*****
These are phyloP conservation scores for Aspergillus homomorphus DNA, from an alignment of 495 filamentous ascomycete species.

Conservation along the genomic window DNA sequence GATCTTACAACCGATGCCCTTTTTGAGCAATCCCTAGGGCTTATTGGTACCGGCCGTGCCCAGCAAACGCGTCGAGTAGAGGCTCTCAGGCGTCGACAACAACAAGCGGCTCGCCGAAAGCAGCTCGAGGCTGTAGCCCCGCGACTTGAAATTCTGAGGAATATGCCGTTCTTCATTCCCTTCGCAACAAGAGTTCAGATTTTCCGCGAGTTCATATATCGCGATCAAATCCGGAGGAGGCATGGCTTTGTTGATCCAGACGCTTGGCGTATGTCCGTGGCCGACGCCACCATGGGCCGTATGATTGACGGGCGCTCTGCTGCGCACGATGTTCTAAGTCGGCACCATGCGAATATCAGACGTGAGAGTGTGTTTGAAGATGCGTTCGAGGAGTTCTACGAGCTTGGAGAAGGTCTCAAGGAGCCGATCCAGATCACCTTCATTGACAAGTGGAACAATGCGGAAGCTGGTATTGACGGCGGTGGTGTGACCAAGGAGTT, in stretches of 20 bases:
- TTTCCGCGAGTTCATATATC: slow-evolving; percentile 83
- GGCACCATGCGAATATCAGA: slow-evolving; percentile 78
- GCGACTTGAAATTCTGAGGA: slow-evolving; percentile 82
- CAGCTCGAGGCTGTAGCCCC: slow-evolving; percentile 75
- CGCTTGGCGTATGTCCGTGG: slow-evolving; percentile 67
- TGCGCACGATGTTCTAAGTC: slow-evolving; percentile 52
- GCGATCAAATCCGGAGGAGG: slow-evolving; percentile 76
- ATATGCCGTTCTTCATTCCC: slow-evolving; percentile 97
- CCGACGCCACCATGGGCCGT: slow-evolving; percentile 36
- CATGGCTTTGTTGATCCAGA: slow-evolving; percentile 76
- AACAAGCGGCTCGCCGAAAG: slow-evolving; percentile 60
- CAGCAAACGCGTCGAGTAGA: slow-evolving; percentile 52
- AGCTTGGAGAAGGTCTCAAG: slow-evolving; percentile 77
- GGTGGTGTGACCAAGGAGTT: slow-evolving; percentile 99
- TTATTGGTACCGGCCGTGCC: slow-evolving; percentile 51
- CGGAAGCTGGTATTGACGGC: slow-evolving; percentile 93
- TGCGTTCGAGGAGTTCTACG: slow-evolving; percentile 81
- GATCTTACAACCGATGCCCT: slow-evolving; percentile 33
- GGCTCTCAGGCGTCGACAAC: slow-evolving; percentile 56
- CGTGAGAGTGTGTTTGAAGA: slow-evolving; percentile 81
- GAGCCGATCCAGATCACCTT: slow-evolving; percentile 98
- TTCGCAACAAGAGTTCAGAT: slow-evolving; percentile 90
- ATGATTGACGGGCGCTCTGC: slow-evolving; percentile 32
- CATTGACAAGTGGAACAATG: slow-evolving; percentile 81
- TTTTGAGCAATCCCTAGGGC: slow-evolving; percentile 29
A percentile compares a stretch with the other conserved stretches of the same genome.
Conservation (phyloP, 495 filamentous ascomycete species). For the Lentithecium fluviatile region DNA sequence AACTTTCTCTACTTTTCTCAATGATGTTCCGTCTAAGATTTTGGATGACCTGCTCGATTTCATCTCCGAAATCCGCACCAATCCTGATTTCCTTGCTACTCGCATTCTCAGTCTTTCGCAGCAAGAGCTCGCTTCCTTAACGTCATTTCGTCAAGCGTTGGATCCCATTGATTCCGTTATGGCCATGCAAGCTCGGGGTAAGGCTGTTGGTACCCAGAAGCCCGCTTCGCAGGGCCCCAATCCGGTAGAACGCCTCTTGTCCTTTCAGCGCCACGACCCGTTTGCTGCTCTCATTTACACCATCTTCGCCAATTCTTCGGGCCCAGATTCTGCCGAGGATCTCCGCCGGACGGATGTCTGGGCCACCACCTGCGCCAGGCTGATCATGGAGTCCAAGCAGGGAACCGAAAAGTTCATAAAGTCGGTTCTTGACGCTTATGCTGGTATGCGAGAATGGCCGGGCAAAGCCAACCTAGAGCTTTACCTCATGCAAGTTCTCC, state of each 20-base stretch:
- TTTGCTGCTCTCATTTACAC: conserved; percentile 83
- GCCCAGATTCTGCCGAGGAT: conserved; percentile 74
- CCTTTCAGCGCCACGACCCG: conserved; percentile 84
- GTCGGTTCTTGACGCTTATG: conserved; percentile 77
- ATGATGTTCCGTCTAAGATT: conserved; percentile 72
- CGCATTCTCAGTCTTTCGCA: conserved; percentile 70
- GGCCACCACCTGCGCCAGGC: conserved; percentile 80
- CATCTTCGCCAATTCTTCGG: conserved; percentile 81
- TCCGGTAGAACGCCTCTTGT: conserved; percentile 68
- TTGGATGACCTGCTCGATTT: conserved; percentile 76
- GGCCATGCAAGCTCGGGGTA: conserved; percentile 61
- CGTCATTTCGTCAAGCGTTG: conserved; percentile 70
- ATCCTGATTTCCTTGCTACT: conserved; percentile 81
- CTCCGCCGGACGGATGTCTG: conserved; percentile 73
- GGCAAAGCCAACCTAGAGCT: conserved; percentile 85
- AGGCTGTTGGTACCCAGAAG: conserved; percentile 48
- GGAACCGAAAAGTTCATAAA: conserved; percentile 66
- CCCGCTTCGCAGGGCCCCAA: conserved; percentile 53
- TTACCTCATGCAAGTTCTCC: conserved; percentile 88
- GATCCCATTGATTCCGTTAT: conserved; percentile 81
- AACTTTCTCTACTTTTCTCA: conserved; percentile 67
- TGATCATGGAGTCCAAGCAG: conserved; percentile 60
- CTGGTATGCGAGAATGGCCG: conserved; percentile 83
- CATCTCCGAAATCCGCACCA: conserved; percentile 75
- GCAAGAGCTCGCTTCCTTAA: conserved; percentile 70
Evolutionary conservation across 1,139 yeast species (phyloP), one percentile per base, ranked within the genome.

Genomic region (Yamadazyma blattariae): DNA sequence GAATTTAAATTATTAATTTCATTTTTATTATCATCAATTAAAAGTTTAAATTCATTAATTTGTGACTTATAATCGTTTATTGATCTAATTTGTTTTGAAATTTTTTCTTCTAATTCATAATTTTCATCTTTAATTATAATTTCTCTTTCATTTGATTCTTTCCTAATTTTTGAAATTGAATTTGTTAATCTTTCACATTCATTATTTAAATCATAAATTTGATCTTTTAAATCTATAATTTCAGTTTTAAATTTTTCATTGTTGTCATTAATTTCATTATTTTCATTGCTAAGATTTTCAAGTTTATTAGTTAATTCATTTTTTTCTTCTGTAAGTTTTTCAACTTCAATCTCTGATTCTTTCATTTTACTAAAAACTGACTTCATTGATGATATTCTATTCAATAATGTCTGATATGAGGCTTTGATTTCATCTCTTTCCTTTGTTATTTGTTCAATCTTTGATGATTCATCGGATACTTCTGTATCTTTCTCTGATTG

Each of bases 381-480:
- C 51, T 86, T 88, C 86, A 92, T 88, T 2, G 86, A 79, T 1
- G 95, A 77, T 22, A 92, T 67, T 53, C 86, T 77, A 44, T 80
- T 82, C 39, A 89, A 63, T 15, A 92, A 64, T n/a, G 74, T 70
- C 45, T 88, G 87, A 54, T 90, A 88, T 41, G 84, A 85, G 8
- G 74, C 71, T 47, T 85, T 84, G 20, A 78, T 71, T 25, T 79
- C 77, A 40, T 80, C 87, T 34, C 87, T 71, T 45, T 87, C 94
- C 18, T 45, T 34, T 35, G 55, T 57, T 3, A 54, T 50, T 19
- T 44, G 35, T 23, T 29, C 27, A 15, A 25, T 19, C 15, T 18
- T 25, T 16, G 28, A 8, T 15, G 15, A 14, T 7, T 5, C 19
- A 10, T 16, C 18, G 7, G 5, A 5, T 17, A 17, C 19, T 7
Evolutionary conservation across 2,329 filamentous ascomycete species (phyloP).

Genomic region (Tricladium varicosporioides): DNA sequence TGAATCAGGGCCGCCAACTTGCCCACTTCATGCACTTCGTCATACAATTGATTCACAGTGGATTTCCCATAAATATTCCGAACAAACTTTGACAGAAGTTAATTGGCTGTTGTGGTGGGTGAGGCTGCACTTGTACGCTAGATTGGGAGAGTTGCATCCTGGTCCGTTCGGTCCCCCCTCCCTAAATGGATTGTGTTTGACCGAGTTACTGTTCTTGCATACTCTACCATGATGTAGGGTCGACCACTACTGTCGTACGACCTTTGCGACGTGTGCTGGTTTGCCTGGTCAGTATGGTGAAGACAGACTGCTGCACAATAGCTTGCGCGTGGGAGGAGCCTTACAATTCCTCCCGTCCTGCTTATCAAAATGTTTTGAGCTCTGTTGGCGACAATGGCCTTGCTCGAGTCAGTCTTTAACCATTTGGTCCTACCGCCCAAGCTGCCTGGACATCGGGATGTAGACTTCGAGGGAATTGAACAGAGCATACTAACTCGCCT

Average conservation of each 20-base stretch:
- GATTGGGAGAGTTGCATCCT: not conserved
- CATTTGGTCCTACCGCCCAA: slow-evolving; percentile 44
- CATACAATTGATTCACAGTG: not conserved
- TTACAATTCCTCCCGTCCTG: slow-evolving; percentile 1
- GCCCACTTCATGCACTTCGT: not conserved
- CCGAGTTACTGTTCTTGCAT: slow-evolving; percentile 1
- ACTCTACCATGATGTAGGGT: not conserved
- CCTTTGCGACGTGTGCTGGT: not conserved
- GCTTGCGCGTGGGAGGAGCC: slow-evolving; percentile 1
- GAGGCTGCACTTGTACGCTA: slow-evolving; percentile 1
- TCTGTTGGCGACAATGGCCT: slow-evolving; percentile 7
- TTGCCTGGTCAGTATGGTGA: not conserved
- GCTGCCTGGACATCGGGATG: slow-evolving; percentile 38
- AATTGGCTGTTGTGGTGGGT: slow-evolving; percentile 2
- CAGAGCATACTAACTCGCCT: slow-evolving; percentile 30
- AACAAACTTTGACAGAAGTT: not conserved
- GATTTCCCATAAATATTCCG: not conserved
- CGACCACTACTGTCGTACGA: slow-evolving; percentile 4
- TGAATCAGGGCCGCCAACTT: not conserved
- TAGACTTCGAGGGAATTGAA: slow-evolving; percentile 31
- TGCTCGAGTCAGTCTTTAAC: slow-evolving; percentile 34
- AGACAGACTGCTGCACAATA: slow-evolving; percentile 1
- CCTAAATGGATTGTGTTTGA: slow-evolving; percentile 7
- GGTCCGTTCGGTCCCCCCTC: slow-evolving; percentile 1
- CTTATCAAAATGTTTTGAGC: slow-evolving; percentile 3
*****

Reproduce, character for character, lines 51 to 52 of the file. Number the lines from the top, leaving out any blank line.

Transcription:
- TGATCATGGAGTCCAAGCAG: conserved; percentile 60
- CTGGTATGCGAGAATGGCCG: conserved; percentile 83